July has certainly been an eventful one for equities, precious metals and for U.S. stock indices accordingly. Not only did the month see above expectation inflation data, but also the latest FOMC deliberations, official statistics appearing to show that the U.S. was already in recession, and strong denials from President Biden and Fed Chair Powell that this was actually the case.
The principal catalyst for the wide range of activity will have been the well above expectation Consumer Price Index (CPI) data release from the Bureau of Labor Statistics for June which showed a year-on-year inflation increase of 9.1% – the largest 12-month rise since November 1981 and well above market consensus of 8.8%. Initial reaction in the markets was frenzied and even prompted the CME’s Fedwatch Tool to briefly predict an above 80% chance that the U.S. Federal Reserve would implement a full 1% interest rate rise at the recently-concluded FOMC meeting. Subsequently the market expectations cooled very substantially, and immediately ahead of the meeting, expectation of a 1% rate rise had declined to around 30% and the Fed duly complied with this much lower expectation.
Over the month the Nasdaq-100 fluctuated between around 11,600 and 12,620 – the nadir being reached right at the beginning of the month and a secondary trough at around 11,730 on the day the CPI data was announced. The other major stock indices reacted in a similar manner to each other with their lows reached the day after the CPI announcement and somewhat steeper rises immediately thereafter. Overall perhaps the performance of all three major stock indices was a little surprising given the impression that the US economy was almost certainly already in a technical recession and was perhaps likely to remain there for some time to come, albeit perhaps not too severe a one.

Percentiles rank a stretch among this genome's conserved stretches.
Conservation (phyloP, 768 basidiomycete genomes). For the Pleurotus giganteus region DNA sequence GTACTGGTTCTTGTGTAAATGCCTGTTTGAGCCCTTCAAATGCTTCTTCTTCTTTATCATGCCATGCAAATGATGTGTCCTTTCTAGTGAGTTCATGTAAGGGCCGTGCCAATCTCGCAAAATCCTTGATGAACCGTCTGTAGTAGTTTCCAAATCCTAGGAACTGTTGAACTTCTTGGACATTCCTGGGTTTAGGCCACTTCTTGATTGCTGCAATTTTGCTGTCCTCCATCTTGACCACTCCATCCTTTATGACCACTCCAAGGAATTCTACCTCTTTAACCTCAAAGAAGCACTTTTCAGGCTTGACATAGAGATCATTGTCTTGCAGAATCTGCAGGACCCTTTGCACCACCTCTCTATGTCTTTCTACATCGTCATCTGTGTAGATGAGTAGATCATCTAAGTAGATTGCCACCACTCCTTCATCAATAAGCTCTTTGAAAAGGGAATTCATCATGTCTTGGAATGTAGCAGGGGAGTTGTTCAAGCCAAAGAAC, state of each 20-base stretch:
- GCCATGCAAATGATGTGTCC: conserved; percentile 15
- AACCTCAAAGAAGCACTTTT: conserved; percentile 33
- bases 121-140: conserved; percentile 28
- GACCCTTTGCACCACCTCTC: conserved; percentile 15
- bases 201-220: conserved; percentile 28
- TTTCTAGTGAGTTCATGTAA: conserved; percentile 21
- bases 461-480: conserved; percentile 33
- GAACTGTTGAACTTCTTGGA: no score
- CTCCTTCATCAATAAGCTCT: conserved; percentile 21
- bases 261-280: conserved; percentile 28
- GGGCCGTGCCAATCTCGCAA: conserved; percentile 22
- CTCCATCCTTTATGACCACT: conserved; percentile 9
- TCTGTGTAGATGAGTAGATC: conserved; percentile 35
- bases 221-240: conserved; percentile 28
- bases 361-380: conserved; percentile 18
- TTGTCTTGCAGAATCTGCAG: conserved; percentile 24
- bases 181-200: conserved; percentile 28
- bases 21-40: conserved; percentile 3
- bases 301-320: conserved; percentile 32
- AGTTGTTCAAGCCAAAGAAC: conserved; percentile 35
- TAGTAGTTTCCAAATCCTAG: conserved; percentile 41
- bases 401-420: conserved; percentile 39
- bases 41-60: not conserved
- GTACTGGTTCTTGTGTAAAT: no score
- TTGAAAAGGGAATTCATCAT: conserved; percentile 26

The past week’s FOMC meeting passed with the Fed raising interest rates, as generally expected, by 75 basis points, but the interpretations of Fed chair Jerome Powell’s subsequent statement and the ensuing press release proved to be somewhat varied. Powell did state quite categorically that the US was not in a recession, although the latest official figures of Q2 GDP estimates a day later came up with a 0.9% contraction which suggests that technically, at least, the US probably is already in recession as this is usually defined as two successive quarters of negative GDP growth.
Part of Powell’s statement was taken as suggesting that the likely September rate increase might be a little lower and the markets moved accordingly. However, at the same time he also intimated that inflation was still a major concern and if it remained high a repeat of the 75 basis point rate increase, or even greater, might be on the cards.
If one goes by market reaction, and the path of the Fedwatch tool, the markets are very definitely for now anticipating the lower rate hike in September and have moved accordingly. 78% are expecting only a 50 basis point rate increase in September, and 22% a 75 basis point rise, in the aftermath of the July FOMC meeting and statement. Gold, silver, equities and bitcoin all took off on an upwards path and the dollar index fell quite sharply in initial trade, although there were some small signs of a slight cooling down in equities and bitcoin ahead of the month end.
We suspect a more sober analysis of the likely picture will emerge over the next few days and weeks – particularly now the official statistics seem to contradict Powell’s and Biden’s optimistic views on whether the U.S. is in an economic recession or not. Both gentlemen seem convinced that the underlying picture – particularly with regard to relatively strong employment – means that a true recessionary impact is not with us, at least not yet. I suppose this fits the softish landing political spin put out by the Fed and the Administration a little better.
Gold and silver did both receive something of a sharp leg up though. – particularly silver which had previously suffered a pretty weak couple of weeks The possible easing of interest rate rises does suit their price progress a little better. Looking forward their price path may well remain reasonably positive failing any specifically adverse data releases until the end of the summer holidays. Labor Day, on September 5th, may provide something of an inflection point for equities and precious metals, though. Markets may well remain relatively calm up until then with reduced volumes unless some major event disturbs their equilibrium. The September FOMC meeting on September 20th and 21st, or the September CPI announcement on the 13th could provide some fireworks and set the paths for both equities and precious metals for the remainder of the year and for early 2023.
The views and opinions expressed herein are the views and opinions of the author and do not necessarily reflect those of Nasdaq, Inc.